The Fermi constant and CKM matrix elements are taken from the Particle Data Group [52, 53]:

$$\begin{aligned}&G_{F}=1.166\times 10^{-5}{\mathrm{GeV}}^{-2},\nonumber \\&|V_{cd}|=0.225,\quad |V_{cs}|=0.974,\quad |V_{ub}|=0.00357. \end{aligned}$$
(53)

The lifetimes of the doubly-heavy baryons are given in Table 4. The integrated partial decay widths, ratios of \(\Gamma _{L}/\Gamma _{T}\) and the corresponding branching fractions are calculated and the results are given in Tables 1516, 17 and 18, respectively. A comparison of our results with those in the literature is presented in Table 19.

Table 15 Results for the semileptonic decays: the cc sector. The lifetimes of the initial baryons, which are used to derive the branching fractions, can be found in Table 4. Here \(l=e/\mu \). Here we have only considered the uncertainties from the heavy quark masses
Table 16 Same as Table 15, but for the bb sector
Table 17 Same as Table 15, but for the charm decay of bottom–charm baryons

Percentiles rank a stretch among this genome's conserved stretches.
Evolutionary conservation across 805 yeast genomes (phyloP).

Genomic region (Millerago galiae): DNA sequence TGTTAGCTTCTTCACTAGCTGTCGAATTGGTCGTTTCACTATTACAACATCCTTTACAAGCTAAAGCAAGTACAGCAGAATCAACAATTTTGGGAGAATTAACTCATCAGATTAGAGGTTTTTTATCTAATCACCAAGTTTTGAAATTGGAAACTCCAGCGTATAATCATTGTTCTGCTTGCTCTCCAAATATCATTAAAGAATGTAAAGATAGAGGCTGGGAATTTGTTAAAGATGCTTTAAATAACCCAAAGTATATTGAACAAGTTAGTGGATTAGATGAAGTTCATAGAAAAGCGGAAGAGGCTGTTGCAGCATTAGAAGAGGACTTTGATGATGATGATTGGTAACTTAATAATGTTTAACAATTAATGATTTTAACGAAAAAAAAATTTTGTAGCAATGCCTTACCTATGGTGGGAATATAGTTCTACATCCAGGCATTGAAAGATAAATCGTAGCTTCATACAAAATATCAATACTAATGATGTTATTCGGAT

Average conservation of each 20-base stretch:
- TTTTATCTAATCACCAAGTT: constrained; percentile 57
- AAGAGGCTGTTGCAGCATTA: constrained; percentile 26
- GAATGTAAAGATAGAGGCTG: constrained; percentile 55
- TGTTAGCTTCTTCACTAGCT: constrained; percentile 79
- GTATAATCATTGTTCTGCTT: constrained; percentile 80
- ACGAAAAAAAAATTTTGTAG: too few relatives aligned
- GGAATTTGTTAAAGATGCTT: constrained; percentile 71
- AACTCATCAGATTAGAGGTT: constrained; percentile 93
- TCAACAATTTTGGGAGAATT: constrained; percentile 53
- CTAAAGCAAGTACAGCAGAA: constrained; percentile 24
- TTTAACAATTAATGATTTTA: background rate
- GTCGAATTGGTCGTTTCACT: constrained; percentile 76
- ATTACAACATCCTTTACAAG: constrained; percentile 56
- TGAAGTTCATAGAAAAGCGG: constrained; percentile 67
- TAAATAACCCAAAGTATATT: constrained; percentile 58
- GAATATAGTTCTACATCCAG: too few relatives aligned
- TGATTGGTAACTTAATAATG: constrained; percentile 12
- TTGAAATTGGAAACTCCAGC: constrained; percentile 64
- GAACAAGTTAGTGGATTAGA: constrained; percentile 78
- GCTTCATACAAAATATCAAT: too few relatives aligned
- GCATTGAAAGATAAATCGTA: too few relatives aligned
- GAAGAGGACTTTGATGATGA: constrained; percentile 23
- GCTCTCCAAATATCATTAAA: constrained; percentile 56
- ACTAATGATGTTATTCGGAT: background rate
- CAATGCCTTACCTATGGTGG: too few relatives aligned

Table 18 Same as Table 15, but for the bottom decay of bottom–charm baryons
Table 19 The decay widths (in units of GeV) for the semileptonic decays obtained in this work are compared with those from the light-front quark model (LFQM) [6], the heavy quark spin symmetry (HQSS) [64], the nonrelativistic quark model (NRQM) and the MIT bag model (MBM) [62]

A few remarks are given in order.

  • The \(c\rightarrow s\) induced channels like \(\Xi _{cc}^{++}\rightarrow \Xi _{c}^+l^+\nu _l\) have a large branching fraction, typically at a few percent level. This is comparable with the branching ratio of semileptonic D decays [52, 53].

  • To be compared with Ref. [6], in this work we have considered the contributions from the form factors \(f_{3}\) and \(g_{3}\).